North Texas Daily

Bookstore hides traces of musical history

Bookstore hides traces of musical history

October 08
21:18 2009


By Kahla Price / Intern –
(Video By Clinton Lynch / Staff Photographer)

Patrons flock to Recycled Books on the Denton Square for used CDs, cassettes and records, but the history of this establishment includes an older form of music.

Letters outside the lavender storefront advertise the location’s former identity as the Wright Opera House, but the story beyond this name is still a mystery to many.

“I knew that there was an opera house there, but that’s about it,” said Cody Sharp, a fashion merchandising junior. “I don’t know much else regarding the history of it.”

In 1899, owner William Crow Wright built the Opera House with the leftover bricks used to build the Courthouse-on-the-Square. During the time in which the Opera House was open, many events were performed there, including several Denton High School programs.

Recycled Books Records CDs on the Denton Square was once home to an opera house built in 1899. (Photo by Stephen Masker / Photographer)

Recycled Books Records CDs on the Denton Square was once home to an opera house built in 1899. (Photo by Stephen Masker / Photographer)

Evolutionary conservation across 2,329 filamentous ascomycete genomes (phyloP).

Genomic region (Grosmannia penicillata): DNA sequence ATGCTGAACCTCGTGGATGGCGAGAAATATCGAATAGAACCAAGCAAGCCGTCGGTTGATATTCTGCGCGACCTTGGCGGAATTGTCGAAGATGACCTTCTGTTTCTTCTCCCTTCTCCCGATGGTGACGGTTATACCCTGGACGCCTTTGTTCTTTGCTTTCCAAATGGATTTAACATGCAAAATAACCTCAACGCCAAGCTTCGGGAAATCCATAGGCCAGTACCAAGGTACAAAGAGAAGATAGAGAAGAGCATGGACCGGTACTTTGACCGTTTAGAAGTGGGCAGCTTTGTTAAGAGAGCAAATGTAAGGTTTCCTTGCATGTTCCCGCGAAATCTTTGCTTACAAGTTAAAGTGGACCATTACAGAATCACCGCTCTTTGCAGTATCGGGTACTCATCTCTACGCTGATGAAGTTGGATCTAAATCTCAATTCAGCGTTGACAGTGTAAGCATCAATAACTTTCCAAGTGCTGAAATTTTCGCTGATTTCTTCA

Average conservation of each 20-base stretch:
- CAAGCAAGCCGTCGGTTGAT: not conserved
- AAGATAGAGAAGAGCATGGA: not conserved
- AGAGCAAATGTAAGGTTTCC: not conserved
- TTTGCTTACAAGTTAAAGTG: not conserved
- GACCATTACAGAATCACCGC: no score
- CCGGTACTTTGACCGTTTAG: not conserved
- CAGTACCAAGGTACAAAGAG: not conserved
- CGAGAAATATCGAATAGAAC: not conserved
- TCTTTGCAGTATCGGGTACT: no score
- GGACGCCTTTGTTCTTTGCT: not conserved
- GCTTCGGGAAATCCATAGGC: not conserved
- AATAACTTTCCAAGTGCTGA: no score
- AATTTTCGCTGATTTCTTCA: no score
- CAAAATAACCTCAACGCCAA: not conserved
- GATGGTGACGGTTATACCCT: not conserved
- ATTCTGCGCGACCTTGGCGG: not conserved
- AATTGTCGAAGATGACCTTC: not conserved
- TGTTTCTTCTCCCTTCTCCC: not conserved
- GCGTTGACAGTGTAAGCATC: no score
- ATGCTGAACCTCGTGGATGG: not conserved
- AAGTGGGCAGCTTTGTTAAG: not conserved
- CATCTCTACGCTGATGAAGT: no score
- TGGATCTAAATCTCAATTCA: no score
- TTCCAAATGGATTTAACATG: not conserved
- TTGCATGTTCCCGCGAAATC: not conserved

Today, all that remains of the Opera House are the sign outside and an arrow inside pointing to where the dressing rooms used to be, said Aaron Leis, the advertising manager at the Recycled Books Records CDs store. Between the times of the Opera House and the current bookstore, the building has housed other businesses as well.

“After the Opera House closed, it went through being a general store, a fashion store and an office supply store before it became the Recycled Books Records CDs store,” Leis said.

Recycled Books Records CDs opened in 1983 and offers an expansive variety of books and other media.

“The last inventory we did on the store was done in February, and we had over 400,000 books, 30,000 of which were literature alone,” Leis said. “We have a main room which consists of media, CDs, mystery books, sciences and cookbooks, then we have an upstairs and a downstairs filled with history and English.”

Because of such a wide collection, the store tends to attract people from many different aspects and cultures looking for different topics.

“We have a wide base of clientele,” he said. “People love to just come here and browse around. It’s calm enough to just sit and chat with people about the type of books they like.”

Students often frequent the store as well, and they find everything from tattered old editions of textbooks and rare vinyls to modern fiction and DVDs.

“I like the store,” Sharp said. “It’s a lot of books and good stuff. It also supports the local scene, and I think that’s important.”

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